Bartlett on Gardening: Deck the Halls

December 16, 2017

Why do we hang up holly and mistletoe? In northern latitudes, the first day of winter is much shorter than it is here. For ancient societies this was quite worrisome. What if the sun just disappeared? The solstice rituals were regarded as critical to survival. People of the past assigned importance to many things in the natural world, including them in their winter solstice traditions. Some of these traditions remain with us today.


The ancient Celtic people made wands out of assorted woods to provide magical protection from various harmful things. Holly wands were protective against negative energy and used in the solstice rituals. Ivy was believed to promote deeper commitment. Wrapping any wand with ivy amped up its protective power. Ivy must cling to something for support. Later, it reminded early Christians to cling to God. Holly represented the crown of thorns. The custom of hanging holly wreaths began to remind Christmas revelers of Good Friday.


To the ancient Celtic people, mistletoe represented enchantment and belief in things not yet seen. To them, it was an all-purpose protective herb used to purify ritual sites as well as homes.


The Celts lived in the area we call France as well as the British Isles. The Druids, outlawed by the Romans in the first century A.D., were the educated elite within Celtic society. They served as healers, astronomers, judges, architects and priests.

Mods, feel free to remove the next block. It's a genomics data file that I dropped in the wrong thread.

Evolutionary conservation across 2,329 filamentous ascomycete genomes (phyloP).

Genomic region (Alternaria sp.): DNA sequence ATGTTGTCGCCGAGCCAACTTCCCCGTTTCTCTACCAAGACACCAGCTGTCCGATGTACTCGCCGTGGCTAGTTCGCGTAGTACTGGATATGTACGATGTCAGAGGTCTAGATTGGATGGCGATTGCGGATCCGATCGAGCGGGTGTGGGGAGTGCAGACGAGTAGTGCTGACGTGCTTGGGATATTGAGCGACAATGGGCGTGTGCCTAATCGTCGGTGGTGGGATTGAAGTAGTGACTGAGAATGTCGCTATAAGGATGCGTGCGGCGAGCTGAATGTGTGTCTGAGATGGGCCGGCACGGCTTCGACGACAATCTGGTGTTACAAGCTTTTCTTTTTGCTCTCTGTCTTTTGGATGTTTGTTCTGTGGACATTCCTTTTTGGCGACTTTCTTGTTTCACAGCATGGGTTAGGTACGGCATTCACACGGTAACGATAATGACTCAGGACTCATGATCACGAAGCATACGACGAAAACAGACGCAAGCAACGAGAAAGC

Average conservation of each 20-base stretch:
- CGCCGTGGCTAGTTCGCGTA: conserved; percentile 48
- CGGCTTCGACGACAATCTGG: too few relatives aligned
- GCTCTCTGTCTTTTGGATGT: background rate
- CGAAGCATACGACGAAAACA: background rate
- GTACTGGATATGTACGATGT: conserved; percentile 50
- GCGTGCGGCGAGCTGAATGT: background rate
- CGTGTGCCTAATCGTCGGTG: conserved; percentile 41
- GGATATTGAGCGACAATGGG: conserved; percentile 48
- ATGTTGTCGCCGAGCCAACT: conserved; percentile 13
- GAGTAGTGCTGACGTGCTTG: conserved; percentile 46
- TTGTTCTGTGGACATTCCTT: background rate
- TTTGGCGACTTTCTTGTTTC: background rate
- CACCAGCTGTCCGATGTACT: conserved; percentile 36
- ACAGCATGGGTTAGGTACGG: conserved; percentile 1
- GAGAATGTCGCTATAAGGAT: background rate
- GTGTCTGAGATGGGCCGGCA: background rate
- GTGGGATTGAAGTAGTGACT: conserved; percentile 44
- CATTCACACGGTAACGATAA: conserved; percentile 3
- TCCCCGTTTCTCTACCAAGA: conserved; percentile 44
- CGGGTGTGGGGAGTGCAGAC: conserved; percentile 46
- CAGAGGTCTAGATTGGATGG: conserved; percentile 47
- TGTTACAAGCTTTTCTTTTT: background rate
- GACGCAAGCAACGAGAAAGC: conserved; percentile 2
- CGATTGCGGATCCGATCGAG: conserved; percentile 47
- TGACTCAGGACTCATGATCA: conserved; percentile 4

Mistletoe is a parasitic plant which, in France, grows primarily on apple trees and only rarely on oaks. When Druids found one growing on a sacred oak, it was considered to be the soul of the tree. They would harvest it shortly before the winter solstice to include it in rituals on that day. The solstice was very important to them, representing rebirth after the longest night of the year.


So how is it that we associate mistletoe with kissing? The Norse people of Scandinavia considered the plant sacred to their goddess of love who just happened to be the sun god’s  mother. They celebrated Yule on the solstice to honor the return of the sun god and included his mother’s emblem as a part of the festivities. They also decked the Yule hall with holly, a symbol of winter.


The Romans honored their god of agriculture, Saturn, with a festival beginning Dec. 17. The holiday lasted from three to seven days depending on who was emperor. Now, these folks knew how to put fun into a festival. This was a very upbeat occasion which included plenty of feasting and merrymaking by all. Even the slaves were off duty throughout Saturnalia. When the Romans converted to Christianity, the tone of old festival carried over to the new winter solstice celebration, Christmas.


The Christmas tree is not the only evergreen associated with the winter solstice. The ancient Celts held elaborate rituals at this time of year which included many symbolic plants.

The Norse and Romans also used evergreens in their winter celebrations. Christianity changed the meanings of the symbols


to fit its message, allowing folks to keep familiar traditions.


Master gardener Ann Bartlett never lets lack of familiarity with a plant keep her from tying it with red and green ribbons over the doorway in hope of a kiss. 

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